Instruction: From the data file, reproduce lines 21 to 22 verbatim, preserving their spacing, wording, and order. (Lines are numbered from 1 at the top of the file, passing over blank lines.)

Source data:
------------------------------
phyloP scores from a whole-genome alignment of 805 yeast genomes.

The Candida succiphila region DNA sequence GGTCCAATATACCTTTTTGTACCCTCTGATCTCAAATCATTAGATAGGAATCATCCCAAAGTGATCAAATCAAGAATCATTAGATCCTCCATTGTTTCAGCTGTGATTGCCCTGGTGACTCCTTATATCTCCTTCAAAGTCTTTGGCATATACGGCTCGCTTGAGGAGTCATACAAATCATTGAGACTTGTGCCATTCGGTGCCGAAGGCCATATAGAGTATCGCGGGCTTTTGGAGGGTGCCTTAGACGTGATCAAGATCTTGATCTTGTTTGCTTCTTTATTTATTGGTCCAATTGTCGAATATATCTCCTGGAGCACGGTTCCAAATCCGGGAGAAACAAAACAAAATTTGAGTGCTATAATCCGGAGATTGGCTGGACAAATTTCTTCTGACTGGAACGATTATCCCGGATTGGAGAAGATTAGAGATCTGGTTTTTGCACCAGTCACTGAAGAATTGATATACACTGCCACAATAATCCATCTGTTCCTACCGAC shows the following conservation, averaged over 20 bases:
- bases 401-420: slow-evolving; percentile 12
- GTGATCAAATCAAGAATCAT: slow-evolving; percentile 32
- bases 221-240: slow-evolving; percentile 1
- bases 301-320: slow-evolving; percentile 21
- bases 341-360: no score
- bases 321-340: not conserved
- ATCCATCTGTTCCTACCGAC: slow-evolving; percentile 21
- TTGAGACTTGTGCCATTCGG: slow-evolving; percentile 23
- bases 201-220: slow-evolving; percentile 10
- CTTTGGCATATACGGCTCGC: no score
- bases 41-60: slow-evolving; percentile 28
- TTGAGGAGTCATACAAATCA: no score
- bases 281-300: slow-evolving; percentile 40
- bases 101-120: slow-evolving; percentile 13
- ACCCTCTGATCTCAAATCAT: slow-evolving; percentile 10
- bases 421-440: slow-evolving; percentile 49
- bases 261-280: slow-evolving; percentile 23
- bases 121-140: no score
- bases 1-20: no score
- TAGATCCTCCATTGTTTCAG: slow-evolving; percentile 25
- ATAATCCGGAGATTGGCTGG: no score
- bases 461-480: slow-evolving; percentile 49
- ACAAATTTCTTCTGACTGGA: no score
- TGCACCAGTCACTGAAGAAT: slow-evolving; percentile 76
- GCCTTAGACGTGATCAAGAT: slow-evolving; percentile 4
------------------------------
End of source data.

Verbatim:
- bases 1-20: no score
- TAGATCCTCCATTGTTTCAG: slow-evolving; percentile 25